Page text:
Big may not necessarily be beautiful but being bigger in the world of private equity real estate certainly helps when it comes to offering concessions to limited partners.

Zoe Hughes

As GPs globally pound the streets in search of hard-to-come-by capital commitments, one large fund manager has promised investors it will cut its management fees to zero on unfunded commitments in an effort to help LPs' liquidity issues.

The fund, which is currently in market raising several billion dollars, argued that in today's volatile real estate markets it might not deploy its dry powder for another 18 to 24 months. “We have told investors we will not charge you [during that time lag],” the fund sponsor said.

The move, revealed at the GRI conference in New York last month, has been greeted with disquiet by many industry professionals. The issue comes down to size and tenure in the market.

LPs pay an annual fee to general partners to manage private equity real estate funds. Fees can range from 1 percent to 3 percent, but are typically in the region of 1.5 percent. Those fees are used to keep the fund – and its team – afloat as it sources deals, performs due diligence and executes on its strategy. As one participant told PERE: “Who's going to pay the wages, the office overheads, how will you source deals with no management fee?”

Few GPs can afford to forgo management fees while they wait for the opportune moment to invest their dry powder – particularly if that opportune moment isn't expected for at least another year or two. Firms with multi-billion dollar funds already under their belts, though, do have that luxury.

Few GPs can afford to forgo management fees while they wait for the opportune moment to invest their dry powder. Firms with multi-billion dollar funds already under their belts, though, do have that luxury.

LPs, already wary of increasing their cash drag, will likely find attractive a fund managed by seasoned pros who nevertheless will not start charging fees until the capital is “in the ground”.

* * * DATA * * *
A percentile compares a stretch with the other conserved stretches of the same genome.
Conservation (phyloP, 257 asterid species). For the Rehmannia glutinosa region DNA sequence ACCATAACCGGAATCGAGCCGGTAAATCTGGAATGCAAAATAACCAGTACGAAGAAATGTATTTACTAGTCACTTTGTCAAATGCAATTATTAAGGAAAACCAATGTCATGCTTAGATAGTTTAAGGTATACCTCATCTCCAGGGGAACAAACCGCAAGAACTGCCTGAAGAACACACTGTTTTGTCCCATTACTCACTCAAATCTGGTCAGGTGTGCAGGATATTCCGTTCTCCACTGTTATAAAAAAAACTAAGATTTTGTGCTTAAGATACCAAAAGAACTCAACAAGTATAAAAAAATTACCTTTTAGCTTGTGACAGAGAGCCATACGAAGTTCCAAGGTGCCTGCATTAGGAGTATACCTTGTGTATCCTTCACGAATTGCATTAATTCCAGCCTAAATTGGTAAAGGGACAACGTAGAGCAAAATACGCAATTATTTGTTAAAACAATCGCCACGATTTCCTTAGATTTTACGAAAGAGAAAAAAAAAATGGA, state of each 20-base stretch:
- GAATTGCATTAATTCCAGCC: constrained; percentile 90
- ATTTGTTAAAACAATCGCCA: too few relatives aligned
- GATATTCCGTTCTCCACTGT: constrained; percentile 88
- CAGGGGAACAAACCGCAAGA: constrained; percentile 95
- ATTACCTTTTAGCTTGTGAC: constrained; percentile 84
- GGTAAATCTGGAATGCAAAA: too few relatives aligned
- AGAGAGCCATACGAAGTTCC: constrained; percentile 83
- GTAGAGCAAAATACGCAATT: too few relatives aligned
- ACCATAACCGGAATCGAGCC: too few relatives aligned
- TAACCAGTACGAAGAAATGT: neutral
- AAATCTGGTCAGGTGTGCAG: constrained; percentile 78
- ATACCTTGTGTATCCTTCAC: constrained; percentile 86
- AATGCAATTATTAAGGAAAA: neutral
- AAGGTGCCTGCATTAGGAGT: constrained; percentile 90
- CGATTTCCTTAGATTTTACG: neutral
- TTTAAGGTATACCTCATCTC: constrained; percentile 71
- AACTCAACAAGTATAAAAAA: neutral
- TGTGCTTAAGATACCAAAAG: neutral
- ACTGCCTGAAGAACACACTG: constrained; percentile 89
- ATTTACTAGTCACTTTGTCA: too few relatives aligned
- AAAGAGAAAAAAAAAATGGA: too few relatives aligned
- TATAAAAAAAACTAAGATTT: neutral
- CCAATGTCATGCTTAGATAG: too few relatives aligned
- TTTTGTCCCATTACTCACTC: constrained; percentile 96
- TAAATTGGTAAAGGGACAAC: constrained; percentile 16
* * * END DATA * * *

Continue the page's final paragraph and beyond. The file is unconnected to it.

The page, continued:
There are reasons to worry about the incentives created by this structure. By moving to 0 percent management fees on unfunded capital commitments you merely encourage a “rush to invest” mentality, it might be argued. And in today's property markets, no LP wants their fund manager rushing to invest when opportunities could be even more attractive further down the line.

By slashing management fees, a fund without a robust existing management fee stream could be forced to cut its expenses and even its staff. Speak to any LP and the preservation of personnel is among the top of their concerns as private equity real estate firms navigate the current downturn.

In any event, many smaller funds simply do not have the institutional heft to take a break from management fees charged on committed capital. However, smaller GPs tend to make up a much larger percentage of the committed capital of the fund, and at least one group has used this to its advantage in attracting LPs.

According to one funds of funds manager I spoke with, a real estate GP group whose capital commitment to a new fund equals between 20 percent and 25 percent of the total has agreed to essentially be treated as a second-class citizen within its own fund.

Not only will LPs benefit from preferred return and catch-up provisions granted to limited partners and borne by the fund manager, but within the fund itself, the capital committed by the GP is subordinated to capital committed by external LPs.

The $130 million Granite Bay Lands Fund 2008 has adopted such a tiered repayment strategy as well. However, the Granite Bay Development-sponsored fund has also set in place a 5 percent management fee – that is only payable on revenue earned by the partnership. The fund, according to documents seen by PERE, is targeting discounted raw land and finished lots in Sacramento and Reno with the intention of “holding” the assets until property markets return.

That means much of Granite's acquisitions will not be revenuegenerating for the foreseeable future. Instead Granite asks that LPs pay annual management fee “advances”, capped at 1 percent of total commitments a year for the first four years. And just like advances in the book publishing world, the advances are offset against future revenue-based management fees.

Only the largest real estate fund managers can afford to operate with zero management fees on uninvested capital, however – as Granite is proving – the small guys are prepared to cut deals that they hope LPs will find reasonable and attractive.